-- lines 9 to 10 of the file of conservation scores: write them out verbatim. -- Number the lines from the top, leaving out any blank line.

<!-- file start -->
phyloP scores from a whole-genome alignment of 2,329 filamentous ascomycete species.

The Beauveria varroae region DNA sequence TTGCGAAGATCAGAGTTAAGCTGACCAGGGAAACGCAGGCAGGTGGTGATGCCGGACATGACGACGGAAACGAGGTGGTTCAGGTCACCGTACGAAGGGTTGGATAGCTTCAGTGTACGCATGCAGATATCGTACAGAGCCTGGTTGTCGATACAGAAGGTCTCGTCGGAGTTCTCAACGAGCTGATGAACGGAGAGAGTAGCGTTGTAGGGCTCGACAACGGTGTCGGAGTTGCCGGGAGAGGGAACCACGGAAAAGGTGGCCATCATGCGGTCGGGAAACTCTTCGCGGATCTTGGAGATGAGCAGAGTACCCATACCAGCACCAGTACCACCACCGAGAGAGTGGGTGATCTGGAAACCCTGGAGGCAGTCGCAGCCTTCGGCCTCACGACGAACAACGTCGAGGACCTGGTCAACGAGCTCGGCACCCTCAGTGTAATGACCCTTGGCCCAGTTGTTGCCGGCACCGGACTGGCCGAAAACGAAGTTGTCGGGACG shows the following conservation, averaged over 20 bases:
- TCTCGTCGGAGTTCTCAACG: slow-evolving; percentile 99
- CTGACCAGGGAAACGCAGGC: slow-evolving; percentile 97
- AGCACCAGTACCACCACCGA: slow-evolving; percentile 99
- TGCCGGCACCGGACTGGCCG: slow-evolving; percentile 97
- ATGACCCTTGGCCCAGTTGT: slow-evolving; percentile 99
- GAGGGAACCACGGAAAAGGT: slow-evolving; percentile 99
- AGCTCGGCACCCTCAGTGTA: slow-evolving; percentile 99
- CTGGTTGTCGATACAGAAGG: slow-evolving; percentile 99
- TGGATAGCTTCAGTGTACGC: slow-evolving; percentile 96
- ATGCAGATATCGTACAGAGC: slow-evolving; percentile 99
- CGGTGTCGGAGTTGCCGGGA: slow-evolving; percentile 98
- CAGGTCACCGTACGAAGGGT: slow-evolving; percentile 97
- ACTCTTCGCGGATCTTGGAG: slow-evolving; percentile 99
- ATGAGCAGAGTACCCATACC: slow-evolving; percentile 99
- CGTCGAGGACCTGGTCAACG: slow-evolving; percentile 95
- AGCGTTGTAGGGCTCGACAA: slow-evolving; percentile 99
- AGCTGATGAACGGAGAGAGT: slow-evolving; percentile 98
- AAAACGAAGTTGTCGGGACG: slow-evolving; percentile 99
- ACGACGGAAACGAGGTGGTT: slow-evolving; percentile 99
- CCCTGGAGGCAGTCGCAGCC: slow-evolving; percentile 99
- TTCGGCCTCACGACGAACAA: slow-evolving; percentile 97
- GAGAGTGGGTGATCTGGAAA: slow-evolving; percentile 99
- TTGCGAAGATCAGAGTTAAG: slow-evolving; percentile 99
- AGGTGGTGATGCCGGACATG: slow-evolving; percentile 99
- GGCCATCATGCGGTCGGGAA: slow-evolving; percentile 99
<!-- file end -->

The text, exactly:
- AGCTCGGCACCCTCAGTGTA: slow-evolving; percentile 99
- CTGGTTGTCGATACAGAAGG: slow-evolving; percentile 99